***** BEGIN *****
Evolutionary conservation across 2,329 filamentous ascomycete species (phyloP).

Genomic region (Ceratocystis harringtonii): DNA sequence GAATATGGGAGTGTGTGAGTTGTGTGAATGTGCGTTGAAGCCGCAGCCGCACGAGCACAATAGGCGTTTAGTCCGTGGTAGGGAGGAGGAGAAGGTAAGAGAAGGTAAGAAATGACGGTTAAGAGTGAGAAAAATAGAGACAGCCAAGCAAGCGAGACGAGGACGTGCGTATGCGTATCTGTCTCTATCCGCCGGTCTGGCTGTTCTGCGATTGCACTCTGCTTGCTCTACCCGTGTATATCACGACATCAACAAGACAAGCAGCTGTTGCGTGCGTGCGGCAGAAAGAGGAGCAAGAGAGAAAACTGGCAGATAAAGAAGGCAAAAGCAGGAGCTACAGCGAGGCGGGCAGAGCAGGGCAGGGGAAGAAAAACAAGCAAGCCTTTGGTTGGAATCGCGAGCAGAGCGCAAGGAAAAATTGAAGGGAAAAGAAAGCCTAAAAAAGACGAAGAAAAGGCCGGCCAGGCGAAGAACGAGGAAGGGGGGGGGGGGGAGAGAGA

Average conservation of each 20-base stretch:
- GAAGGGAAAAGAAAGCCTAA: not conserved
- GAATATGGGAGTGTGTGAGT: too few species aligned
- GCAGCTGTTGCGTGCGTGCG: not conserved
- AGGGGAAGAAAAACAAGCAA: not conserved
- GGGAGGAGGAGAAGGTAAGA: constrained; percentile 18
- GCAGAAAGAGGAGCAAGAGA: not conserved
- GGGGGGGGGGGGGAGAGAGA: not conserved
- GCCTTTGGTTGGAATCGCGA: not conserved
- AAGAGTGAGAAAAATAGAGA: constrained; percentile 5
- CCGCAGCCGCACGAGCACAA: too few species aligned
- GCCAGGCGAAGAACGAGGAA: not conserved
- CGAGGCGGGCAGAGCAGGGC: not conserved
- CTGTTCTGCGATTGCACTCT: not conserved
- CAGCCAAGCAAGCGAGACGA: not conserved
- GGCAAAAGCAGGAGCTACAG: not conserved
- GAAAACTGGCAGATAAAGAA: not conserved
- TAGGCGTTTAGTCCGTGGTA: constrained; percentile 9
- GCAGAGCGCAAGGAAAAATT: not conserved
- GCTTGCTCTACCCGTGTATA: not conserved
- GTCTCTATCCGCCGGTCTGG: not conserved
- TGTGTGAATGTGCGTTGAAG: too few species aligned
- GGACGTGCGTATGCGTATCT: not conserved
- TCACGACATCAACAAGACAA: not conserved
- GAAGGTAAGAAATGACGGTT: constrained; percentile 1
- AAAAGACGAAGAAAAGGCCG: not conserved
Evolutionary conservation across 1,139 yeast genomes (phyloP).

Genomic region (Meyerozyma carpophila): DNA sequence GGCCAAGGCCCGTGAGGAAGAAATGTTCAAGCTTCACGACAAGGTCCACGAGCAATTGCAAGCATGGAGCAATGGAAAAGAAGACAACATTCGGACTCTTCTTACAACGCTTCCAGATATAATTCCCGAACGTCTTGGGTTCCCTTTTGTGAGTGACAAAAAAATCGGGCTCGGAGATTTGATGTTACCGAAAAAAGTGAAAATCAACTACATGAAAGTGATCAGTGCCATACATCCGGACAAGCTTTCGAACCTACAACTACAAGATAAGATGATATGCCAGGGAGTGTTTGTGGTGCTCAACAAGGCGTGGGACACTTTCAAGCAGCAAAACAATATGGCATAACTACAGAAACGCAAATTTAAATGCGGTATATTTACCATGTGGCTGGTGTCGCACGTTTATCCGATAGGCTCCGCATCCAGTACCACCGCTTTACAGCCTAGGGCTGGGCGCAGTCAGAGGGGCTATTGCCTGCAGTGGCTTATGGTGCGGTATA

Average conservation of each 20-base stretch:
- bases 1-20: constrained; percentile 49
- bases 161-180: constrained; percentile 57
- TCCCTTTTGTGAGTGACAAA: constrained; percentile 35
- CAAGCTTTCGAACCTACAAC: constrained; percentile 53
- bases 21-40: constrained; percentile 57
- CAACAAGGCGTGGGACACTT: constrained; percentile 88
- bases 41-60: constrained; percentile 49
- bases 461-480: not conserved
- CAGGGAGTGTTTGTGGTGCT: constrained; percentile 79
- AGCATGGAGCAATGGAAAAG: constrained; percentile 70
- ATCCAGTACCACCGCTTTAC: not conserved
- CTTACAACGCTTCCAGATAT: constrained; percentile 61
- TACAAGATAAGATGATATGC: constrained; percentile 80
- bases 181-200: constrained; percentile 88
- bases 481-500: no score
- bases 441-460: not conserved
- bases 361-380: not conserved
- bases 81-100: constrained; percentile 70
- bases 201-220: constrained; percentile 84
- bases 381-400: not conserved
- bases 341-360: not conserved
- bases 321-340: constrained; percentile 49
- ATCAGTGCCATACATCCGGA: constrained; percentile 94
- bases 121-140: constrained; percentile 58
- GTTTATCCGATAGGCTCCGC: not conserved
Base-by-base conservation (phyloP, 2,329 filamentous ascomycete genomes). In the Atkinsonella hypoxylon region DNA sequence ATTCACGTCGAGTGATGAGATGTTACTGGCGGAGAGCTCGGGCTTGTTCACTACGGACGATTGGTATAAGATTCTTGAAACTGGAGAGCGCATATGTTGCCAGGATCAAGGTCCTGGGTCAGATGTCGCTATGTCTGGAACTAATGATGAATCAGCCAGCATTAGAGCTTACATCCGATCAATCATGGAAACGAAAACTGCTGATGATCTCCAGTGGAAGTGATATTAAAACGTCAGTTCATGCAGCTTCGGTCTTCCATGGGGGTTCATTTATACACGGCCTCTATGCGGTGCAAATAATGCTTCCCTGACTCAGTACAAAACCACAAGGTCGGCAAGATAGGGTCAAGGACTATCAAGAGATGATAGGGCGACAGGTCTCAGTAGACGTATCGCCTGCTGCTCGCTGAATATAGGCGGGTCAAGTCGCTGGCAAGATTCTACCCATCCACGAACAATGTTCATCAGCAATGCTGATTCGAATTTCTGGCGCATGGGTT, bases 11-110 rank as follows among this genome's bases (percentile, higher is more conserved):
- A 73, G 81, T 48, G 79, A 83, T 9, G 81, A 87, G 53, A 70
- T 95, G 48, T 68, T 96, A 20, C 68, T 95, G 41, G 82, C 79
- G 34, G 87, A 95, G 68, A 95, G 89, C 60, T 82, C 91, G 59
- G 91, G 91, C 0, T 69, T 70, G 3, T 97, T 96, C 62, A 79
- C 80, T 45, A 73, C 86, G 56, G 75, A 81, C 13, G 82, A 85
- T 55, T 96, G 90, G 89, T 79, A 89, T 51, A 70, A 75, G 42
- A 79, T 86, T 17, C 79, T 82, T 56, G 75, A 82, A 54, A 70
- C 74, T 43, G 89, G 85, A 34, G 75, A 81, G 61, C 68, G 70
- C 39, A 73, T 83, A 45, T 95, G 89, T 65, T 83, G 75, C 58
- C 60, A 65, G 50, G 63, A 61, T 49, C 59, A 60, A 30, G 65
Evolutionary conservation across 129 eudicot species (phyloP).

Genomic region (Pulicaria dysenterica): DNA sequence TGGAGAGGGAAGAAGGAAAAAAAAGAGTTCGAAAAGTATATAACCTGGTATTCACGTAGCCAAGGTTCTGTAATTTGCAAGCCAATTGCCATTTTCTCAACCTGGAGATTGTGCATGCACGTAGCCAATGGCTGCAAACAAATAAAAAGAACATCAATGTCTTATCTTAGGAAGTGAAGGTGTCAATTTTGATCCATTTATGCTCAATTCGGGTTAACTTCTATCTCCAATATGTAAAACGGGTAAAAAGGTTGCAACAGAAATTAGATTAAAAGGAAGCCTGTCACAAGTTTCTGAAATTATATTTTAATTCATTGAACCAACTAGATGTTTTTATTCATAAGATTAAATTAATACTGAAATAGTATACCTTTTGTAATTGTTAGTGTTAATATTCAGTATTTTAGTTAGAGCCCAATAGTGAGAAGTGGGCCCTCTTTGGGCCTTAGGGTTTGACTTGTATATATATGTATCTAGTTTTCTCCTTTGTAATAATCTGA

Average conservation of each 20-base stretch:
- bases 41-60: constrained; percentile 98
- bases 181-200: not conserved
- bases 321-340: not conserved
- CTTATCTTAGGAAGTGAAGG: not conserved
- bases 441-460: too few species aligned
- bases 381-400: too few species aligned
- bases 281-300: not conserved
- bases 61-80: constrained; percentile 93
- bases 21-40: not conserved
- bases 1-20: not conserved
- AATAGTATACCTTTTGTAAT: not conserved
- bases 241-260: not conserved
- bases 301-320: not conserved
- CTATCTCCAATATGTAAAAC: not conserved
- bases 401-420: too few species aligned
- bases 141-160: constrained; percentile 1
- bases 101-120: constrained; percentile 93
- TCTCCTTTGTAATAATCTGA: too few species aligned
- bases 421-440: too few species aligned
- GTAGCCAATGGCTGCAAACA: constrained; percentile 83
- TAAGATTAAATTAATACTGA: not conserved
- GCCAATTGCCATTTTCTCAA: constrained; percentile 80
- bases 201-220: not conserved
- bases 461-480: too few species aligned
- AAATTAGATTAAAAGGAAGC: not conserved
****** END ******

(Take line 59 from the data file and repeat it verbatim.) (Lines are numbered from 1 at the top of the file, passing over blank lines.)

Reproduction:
- T 95, G 48, T 68, T 96, A 20, C 68, T 95, G 41, G 82, C 79